Ask Us About Plant Growth Regulators By Joyce Latimer and Jim Barrett

Q How can I use PGRs to manage perennials planted during the summer for sales during fall or the following spring?

A For summer-planted crops, your goal that first growing season is to fill the pot and maximize root growth. So, except for extremely vigorous crops, do not use the liner dip of a growth retardant prior to planting. Although growth retardants affect root growth less than shoot growth, higher rates or actual root applications through liner dips or drenches can reduce root growth.

The goal is to reduce shoot growth to limit the number of times that you have to prune or space the crop. On vigorous crops, begin your growth-control regime with spray applications just after the plants are established (10 to 14 days after planting). You want to manage growth throughout the summer season. Other growers prefer to begin a growth retardant regime after the first pruning. Then they know the pot is filled out.

If you are using a soil-active growth retardant, consider using a sprench application (a high-volume spray) to give you more residual activity with the additional PGR in the medium. Once the crop is established, you can treat the plants with higher spray rates to control shoot growth or use a drench or watering-in application to provide longer lasting control. Plan to make multiple applications. Be careful with your rates of application, especially as you change the volume applied.

Some growers have reduced weekly pruning or mowing of a crop down to once a month with a weekly PGR spray — and documented labor savings with the process.

Q How should I use growth regulators on impatiens to produce attractive plants without stopping flowering?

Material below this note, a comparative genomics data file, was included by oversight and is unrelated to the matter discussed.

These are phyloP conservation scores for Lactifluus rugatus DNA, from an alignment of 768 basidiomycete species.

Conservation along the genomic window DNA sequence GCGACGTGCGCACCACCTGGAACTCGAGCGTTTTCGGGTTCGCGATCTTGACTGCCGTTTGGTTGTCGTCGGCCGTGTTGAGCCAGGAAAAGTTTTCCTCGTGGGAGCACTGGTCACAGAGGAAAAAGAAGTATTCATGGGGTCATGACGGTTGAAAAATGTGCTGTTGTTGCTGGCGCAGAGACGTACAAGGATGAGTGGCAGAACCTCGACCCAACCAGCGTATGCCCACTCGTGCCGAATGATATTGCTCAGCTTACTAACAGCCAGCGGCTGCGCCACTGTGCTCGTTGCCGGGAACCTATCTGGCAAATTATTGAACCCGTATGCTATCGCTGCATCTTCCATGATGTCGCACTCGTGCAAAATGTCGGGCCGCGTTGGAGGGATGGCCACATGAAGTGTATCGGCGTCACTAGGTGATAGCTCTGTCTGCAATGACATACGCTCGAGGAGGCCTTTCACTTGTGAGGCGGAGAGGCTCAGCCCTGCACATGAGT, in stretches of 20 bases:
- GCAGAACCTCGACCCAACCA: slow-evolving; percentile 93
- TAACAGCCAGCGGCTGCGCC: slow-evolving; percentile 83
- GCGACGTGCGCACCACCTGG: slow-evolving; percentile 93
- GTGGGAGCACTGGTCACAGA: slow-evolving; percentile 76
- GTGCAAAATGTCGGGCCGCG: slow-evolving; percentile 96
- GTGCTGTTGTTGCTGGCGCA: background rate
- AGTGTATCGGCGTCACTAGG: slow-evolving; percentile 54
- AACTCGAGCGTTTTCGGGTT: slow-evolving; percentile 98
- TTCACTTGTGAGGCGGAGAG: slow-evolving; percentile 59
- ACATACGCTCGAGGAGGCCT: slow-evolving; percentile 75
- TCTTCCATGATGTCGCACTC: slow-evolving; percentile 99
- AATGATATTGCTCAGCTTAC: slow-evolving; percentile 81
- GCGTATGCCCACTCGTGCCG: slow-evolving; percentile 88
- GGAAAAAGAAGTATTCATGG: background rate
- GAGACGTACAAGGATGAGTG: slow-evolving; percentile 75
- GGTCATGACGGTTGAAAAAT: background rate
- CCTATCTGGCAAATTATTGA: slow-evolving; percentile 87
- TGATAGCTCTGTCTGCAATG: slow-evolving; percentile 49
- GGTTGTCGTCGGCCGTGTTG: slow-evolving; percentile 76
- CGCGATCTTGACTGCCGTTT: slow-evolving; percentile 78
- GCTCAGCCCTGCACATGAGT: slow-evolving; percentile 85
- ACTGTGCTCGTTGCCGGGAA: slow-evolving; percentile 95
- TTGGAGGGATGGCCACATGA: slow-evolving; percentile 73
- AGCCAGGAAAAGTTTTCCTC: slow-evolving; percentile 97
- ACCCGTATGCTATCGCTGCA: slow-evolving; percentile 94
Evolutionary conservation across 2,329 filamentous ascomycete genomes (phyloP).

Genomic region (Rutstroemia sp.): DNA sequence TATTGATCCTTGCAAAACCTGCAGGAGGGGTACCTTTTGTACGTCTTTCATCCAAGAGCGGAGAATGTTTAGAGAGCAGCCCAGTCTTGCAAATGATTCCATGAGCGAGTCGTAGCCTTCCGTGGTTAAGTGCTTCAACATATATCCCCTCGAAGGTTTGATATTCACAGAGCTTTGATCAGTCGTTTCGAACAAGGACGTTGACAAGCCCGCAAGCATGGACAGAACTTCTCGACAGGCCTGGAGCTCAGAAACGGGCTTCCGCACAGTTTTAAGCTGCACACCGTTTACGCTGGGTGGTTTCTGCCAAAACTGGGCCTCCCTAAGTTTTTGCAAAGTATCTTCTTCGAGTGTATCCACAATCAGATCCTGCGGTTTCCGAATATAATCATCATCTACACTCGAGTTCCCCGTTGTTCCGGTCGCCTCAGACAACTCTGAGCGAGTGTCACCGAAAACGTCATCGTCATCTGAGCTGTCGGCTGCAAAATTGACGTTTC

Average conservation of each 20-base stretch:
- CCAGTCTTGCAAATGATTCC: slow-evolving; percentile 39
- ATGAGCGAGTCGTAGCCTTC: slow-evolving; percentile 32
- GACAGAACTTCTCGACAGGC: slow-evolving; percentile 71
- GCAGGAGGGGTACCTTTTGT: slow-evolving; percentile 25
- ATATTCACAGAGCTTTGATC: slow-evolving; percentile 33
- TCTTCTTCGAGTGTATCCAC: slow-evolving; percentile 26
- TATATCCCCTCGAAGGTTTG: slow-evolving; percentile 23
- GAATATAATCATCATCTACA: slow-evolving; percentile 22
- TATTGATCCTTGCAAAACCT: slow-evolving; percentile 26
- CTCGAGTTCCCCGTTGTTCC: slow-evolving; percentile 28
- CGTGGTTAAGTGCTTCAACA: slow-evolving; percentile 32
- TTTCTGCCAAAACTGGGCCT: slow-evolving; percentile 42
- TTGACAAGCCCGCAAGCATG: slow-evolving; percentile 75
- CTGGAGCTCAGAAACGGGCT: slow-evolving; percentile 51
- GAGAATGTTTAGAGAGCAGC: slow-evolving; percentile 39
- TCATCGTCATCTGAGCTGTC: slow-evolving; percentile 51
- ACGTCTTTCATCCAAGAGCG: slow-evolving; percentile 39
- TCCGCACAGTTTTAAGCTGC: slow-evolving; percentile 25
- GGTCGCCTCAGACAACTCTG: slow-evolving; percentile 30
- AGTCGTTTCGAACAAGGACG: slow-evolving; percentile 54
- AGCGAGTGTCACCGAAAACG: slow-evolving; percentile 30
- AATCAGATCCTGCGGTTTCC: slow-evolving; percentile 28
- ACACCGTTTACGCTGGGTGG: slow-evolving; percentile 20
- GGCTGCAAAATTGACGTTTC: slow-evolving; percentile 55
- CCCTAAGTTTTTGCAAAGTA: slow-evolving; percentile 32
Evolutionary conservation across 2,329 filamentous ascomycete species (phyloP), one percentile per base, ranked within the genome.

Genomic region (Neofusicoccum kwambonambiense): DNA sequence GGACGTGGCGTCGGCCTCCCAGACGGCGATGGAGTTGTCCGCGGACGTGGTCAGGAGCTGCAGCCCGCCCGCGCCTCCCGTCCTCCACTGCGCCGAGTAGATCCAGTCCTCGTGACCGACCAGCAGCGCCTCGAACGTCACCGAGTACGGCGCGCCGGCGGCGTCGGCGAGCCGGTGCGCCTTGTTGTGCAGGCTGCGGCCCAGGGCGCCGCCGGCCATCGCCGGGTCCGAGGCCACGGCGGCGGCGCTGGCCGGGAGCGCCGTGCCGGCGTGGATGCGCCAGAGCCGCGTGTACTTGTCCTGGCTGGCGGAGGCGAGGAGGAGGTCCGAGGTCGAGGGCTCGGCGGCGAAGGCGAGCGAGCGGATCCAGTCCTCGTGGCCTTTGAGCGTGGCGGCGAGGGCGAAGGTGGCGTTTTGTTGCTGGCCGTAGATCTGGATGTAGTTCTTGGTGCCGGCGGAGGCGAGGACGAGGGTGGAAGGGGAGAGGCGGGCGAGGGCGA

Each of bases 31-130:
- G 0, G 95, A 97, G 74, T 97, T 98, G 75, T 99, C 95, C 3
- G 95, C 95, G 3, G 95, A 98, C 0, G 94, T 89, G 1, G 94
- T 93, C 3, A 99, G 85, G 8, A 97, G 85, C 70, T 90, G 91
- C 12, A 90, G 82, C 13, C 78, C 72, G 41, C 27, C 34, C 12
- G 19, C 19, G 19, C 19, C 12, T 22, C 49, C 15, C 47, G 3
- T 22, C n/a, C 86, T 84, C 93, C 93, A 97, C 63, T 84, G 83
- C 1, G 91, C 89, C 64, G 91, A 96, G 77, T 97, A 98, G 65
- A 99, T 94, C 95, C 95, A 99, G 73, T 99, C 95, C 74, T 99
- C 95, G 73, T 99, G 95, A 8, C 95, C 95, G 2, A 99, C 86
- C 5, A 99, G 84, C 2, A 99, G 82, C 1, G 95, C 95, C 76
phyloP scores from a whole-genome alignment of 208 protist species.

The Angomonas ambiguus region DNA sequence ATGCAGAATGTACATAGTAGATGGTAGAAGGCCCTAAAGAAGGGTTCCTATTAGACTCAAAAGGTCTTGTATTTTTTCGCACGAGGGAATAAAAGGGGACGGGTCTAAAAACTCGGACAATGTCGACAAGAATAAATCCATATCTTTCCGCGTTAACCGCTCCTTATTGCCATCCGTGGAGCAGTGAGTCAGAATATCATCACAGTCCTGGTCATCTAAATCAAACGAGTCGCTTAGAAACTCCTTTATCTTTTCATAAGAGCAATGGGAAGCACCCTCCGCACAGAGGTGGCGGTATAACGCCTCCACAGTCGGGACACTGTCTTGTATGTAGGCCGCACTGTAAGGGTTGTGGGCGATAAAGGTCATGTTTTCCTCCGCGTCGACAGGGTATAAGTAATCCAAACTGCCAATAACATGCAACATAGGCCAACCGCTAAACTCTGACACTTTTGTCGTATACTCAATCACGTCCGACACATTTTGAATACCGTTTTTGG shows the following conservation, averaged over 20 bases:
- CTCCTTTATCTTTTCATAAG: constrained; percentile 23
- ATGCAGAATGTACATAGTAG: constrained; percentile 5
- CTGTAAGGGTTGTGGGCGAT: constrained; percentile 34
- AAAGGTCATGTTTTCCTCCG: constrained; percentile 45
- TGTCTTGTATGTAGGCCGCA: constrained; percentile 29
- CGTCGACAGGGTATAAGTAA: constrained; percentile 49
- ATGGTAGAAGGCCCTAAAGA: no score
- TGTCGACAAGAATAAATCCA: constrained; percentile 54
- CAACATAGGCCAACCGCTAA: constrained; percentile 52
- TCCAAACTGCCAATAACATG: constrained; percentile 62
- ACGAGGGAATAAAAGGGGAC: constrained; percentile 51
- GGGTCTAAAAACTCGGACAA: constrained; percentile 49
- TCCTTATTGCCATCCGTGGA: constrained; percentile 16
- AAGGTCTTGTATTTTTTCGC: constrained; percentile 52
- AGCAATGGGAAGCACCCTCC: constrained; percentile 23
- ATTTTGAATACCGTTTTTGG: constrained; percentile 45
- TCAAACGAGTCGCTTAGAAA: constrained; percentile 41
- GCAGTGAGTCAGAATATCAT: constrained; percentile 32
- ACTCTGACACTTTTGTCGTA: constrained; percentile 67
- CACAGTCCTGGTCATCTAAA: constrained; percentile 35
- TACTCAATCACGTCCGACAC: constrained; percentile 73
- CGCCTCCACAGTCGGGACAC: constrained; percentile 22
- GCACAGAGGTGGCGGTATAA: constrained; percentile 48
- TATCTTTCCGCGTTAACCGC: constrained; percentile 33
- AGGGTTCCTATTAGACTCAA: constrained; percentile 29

A Impatiens is a crop where the appearance of the final product can be greatly enhanced with effective use of PGRs. PGRs on impatiens can keep them looking good in the garden center later in the season when the temperatures are warmer. In production, impatiens can be a problem if sales are slow and they have to be held in the greenhouse after they have reached the desired size.

B-Nine or Dazide (daminozide) and Cycocel (chlormequat chloride) products do not work very well on impatiens unless temperatures are cool. Better chemicals include paclobutrazol, uniconazole and Topflor (flurprimidol). A-Rest (ancymidol) is very good on impatiens plugs. Impatiens respond well to these PGRs and they can be applied by drench, spray or liner dip. However, the downside is that if the effect is a little too strong, flower buds are affected and are slow to open, which can increase crop time. In general, the earlier the PGR is applied, the less effect it will have on flowering. Drench and liner dip applications will also generally have less effect on flowering than sprays.

With impatiens, it is important to provide good environmental and cultural control so that less PGR is needed. Early in the crop, apply some PGR so the plants are growing slower as they reach final size. For the early application, most growers use a moderate rate that tones or hardens the plants but does not stop growth. The timing of this application may be three to six weeks before finish, depending on product size and how quickly the plants are growing.

The step that will keep impatiens from getting too overgrown while being held in the greenhouse or in retail is a PGR drench near the end of the crop as they reach desired size. If the plants are in smaller containers that will be transplanted into beds, the PGR rate should be only moderate, to control growth for about two weeks. If the impatiens are in baskets or other display containers, apply a higher rate to give a longer effect and keep the plants from getting overgrown for the consumer.

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